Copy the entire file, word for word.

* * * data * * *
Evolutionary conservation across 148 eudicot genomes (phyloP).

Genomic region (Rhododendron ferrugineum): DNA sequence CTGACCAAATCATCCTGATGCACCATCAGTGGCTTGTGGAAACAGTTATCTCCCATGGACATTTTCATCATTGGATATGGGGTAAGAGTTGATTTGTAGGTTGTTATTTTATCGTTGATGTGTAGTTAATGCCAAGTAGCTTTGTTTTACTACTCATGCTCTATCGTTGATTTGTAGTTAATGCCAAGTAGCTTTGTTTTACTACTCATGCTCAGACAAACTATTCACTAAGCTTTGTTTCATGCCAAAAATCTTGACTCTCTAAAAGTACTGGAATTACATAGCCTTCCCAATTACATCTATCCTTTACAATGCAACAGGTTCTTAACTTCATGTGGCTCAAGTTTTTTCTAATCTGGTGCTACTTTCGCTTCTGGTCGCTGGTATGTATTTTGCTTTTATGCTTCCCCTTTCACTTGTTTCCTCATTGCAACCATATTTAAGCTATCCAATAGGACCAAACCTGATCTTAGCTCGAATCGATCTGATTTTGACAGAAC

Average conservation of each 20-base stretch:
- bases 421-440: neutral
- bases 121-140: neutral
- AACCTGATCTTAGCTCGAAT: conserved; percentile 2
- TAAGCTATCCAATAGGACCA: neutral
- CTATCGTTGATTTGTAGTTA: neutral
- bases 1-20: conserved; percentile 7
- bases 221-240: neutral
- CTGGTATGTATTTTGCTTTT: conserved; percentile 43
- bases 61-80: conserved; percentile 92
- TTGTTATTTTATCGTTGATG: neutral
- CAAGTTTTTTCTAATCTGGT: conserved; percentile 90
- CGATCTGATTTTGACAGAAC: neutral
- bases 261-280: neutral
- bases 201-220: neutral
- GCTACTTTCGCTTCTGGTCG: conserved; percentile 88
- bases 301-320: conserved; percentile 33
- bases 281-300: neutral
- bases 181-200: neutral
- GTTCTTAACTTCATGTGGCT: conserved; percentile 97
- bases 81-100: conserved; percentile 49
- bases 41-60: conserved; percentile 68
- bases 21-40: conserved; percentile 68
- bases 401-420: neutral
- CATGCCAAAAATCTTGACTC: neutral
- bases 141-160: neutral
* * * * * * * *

Evolutionary conservation across 148 eudicot genomes (phyloP).

Genomic region (Rhododendron ferrugineum): DNA sequence CTGACCAAATCATCCTGATGCACCATCAGTGGCTTGTGGAAACAGTTATCTCCCATGGACATTTTCATCATTGGATATGGGGTAAGAGTTGATTTGTAGGTTGTTATTTTATCGTTGATGTGTAGTTAATGCCAAGTAGCTTTGTTTTACTACTCATGCTCTATCGTTGATTTGTAGTTAATGCCAAGTAGCTTTGTTTTACTACTCATGCTCAGACAAACTATTCACTAAGCTTTGTTTCATGCCAAAAATCTTGACTCTCTAAAAGTACTGGAATTACATAGCCTTCCCAATTACATCTATCCTTTACAATGCAACAGGTTCTTAACTTCATGTGGCTCAAGTTTTTTCTAATCTGGTGCTACTTTCGCTTCTGGTCGCTGGTATGTATTTTGCTTTTATGCTTCCCCTTTCACTTGTTTCCTCATTGCAACCATATTTAAGCTATCCAATAGGACCAAACCTGATCTTAGCTCGAATCGATCTGATTTTGACAGAAC

Average conservation of each 20-base stretch:
- bases 421-440: neutral
- bases 121-140: neutral
- AACCTGATCTTAGCTCGAAT: conserved; percentile 2
- TAAGCTATCCAATAGGACCA: neutral
- CTATCGTTGATTTGTAGTTA: neutral
- bases 1-20: conserved; percentile 7
- bases 221-240: neutral
- CTGGTATGTATTTTGCTTTT: conserved; percentile 43
- bases 61-80: conserved; percentile 92
- TTGTTATTTTATCGTTGATG: neutral
- CAAGTTTTTTCTAATCTGGT: conserved; percentile 90
- CGATCTGATTTTGACAGAAC: neutral
- bases 261-280: neutral
- bases 201-220: neutral
- GCTACTTTCGCTTCTGGTCG: conserved; percentile 88
- bases 301-320: conserved; percentile 33
- bases 281-300: neutral
- bases 181-200: neutral
- GTTCTTAACTTCATGTGGCT: conserved; percentile 97
- bases 81-100: conserved; percentile 49
- bases 41-60: conserved; percentile 68
- bases 21-40: conserved; percentile 68
- bases 401-420: neutral
- CATGCCAAAAATCTTGACTC: neutral
- bases 141-160: neutral